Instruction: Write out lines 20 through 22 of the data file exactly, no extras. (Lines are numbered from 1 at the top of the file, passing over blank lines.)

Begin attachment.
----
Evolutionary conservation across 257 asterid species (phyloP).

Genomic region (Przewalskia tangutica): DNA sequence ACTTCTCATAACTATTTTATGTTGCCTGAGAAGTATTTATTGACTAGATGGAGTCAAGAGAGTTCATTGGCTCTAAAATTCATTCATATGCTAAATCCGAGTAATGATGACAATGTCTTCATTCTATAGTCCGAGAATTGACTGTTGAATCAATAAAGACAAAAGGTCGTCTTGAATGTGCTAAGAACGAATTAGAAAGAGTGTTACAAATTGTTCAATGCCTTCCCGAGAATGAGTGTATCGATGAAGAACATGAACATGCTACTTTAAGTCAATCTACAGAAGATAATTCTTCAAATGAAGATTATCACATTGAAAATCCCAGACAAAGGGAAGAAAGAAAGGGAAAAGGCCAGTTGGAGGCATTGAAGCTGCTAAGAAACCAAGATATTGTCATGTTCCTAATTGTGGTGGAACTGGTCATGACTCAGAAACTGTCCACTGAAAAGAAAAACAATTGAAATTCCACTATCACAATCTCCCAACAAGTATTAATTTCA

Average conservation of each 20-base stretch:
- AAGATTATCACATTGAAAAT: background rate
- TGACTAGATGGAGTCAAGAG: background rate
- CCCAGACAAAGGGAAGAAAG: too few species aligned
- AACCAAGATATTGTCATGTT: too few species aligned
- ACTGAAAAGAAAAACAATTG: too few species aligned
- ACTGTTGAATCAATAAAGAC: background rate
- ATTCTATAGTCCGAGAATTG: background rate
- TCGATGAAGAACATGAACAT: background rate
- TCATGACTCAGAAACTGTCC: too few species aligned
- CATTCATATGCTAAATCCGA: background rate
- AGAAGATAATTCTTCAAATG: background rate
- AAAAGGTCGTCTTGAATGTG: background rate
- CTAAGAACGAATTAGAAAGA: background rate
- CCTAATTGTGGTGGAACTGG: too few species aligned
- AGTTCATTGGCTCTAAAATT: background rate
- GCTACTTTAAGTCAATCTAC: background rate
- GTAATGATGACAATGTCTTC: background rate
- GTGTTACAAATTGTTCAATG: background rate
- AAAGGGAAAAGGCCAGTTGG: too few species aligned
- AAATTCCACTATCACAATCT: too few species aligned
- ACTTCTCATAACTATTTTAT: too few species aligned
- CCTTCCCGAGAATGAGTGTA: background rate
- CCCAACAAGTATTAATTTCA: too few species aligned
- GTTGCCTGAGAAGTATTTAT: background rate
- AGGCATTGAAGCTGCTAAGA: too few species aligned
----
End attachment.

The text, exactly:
- GTAATGATGACAATGTCTTC: background rate
- GTGTTACAAATTGTTCAATG: background rate
- AAAGGGAAAAGGCCAGTTGG: too few species aligned